The case for making hospitals 'sanctuary' facilities

Hospital lobby
Hospitals can protect immigrants as "sanctuary" facilities. (Getty/monkeybusinessimages)

Hospitals and other health providers can do more to be "sanctuary" facilities to immigrants, especially as anecdotal evidence suggests that fewer undocumented immigrants are seeking out healthcare, experts say. 

Part of the reason for this is more aggressive operations by U.S. Immigration and Customs Enforcement (ICE) in hospitals of late, write Altaf Saadi, M.D., a neurologist and National Clinical Scholars Program fellow at University of California, Los Angeles; Sameer Ahmed, J.D., staff attorney for the American Civil Liberties Union of Southern California; and Mitchell Katz, M.D., director of the Los Angeles County Health Agency, in an article for the Journal of the American Medical Association. 

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Though there is no overarching definition for what a "sanctuary" city or facility is, hospitals have traditionally served in that kind of role, they write. Many facilities do not ask patients for their immigration status during intake and patient information is protected under regulations except in very limited situations.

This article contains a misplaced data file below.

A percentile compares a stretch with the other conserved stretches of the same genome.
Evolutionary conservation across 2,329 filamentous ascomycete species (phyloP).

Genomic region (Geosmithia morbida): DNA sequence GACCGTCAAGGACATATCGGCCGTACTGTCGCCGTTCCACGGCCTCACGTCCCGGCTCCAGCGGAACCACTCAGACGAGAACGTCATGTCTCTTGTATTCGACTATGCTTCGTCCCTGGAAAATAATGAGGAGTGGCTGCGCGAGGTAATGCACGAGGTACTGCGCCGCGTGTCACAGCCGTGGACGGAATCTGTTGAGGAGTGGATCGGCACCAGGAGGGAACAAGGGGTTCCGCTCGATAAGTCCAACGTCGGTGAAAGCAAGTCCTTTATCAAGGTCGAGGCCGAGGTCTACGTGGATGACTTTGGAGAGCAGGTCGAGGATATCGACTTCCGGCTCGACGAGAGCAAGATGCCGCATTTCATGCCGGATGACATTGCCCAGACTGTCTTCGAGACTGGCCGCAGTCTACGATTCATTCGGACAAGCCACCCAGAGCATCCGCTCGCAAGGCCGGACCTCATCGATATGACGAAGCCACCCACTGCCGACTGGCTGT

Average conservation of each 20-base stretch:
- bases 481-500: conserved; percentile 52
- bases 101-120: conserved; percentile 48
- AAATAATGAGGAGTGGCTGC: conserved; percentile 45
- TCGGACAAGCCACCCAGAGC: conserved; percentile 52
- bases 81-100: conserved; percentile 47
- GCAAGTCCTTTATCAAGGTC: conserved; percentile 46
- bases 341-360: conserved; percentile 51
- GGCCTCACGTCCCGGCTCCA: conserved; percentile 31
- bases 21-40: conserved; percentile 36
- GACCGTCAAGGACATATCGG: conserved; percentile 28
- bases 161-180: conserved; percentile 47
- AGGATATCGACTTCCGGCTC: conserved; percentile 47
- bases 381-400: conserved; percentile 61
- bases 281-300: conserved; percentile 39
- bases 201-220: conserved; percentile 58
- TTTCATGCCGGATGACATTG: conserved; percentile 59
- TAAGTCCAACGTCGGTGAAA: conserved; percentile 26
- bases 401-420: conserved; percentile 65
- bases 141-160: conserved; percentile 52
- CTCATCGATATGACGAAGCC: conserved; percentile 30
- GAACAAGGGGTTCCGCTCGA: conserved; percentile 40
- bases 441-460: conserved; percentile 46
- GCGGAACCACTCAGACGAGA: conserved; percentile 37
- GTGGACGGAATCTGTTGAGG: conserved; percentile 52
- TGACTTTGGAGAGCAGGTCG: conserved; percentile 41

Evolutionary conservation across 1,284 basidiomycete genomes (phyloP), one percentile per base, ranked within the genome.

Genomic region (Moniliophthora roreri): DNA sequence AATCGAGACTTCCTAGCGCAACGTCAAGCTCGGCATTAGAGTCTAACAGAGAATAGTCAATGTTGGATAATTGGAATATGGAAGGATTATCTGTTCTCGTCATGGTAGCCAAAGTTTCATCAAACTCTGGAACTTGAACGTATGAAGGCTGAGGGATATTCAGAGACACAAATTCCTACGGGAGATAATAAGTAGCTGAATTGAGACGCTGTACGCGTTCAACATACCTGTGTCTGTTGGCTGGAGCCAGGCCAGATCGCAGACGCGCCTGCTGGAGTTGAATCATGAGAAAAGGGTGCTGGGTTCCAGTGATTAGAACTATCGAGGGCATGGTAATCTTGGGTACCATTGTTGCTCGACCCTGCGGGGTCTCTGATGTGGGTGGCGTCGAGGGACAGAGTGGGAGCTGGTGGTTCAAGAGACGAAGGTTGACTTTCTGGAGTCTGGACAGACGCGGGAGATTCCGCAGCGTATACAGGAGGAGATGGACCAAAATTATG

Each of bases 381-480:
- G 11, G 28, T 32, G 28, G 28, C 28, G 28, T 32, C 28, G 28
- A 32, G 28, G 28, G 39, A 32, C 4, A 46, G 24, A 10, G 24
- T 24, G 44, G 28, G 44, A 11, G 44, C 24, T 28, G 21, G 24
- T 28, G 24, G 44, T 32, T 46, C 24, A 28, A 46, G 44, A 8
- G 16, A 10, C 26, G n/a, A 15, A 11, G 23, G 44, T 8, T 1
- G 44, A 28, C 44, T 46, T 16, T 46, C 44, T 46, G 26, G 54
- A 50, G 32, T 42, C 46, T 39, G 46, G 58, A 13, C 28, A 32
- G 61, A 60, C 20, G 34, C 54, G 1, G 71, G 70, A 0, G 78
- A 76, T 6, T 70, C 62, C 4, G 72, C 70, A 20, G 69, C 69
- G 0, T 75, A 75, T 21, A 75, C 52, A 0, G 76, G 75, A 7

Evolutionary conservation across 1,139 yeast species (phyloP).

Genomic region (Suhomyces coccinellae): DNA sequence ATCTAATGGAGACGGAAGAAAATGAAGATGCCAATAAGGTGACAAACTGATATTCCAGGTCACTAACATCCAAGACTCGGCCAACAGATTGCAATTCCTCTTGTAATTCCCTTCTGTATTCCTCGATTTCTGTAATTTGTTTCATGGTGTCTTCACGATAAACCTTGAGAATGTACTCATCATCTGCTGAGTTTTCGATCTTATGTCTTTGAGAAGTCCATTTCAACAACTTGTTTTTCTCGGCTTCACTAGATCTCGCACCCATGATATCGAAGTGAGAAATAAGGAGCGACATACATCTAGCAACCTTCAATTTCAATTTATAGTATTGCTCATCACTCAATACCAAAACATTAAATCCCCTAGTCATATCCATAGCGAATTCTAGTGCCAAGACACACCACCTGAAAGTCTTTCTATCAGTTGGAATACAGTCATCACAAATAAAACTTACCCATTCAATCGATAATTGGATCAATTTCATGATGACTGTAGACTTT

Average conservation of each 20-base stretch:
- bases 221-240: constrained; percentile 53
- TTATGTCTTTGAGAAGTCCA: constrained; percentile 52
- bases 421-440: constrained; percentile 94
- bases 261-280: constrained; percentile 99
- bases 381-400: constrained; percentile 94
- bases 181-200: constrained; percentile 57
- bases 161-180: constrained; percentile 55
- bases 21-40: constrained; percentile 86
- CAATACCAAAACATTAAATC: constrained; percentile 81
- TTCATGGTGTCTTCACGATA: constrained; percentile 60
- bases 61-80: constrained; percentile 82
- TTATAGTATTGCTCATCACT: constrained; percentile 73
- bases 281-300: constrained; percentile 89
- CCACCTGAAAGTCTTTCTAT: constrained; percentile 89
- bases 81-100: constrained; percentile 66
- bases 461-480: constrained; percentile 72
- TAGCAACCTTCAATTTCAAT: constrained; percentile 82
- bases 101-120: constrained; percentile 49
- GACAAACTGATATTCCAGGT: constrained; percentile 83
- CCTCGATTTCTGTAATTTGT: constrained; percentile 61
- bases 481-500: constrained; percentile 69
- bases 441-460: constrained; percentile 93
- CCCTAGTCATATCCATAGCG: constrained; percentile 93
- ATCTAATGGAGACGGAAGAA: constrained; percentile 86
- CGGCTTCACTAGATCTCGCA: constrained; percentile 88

"There has always been a sense among many health care professionals that medicine represents a higher calling," the authors write. "These ideals are being challenged in health care settings and other places that should be safe from politics, and it is important that health care professionals speak with a single voice to fulfill their ethical responsibilities." 

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Hospitals can protect immigrant patients by having clear guidelines for interacting with ICE agents and training staff on these procedures, according to the article. For example, agents should provide their identification when visiting a hospital, and staff members should not provide information on patients unless a warrant or subpoena has been issued.  

Make sure patients know their information will not be shared with ICE agents as well. 

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Be cautious when dealing with ICE agents in non-investigative situations, the authors warn. Mission Hospital in Mission Viejo, California, for example, declined to join an information-sharing program because it might give the impression to immigrant patients that the hospital would not be a safe place to receive care. 

In addition to planning internally for these situations, providers should speak out publicly on these issues, the authors write. Take a stand in favor of legislation and programs that would protect both patients and healthcare facilities. 

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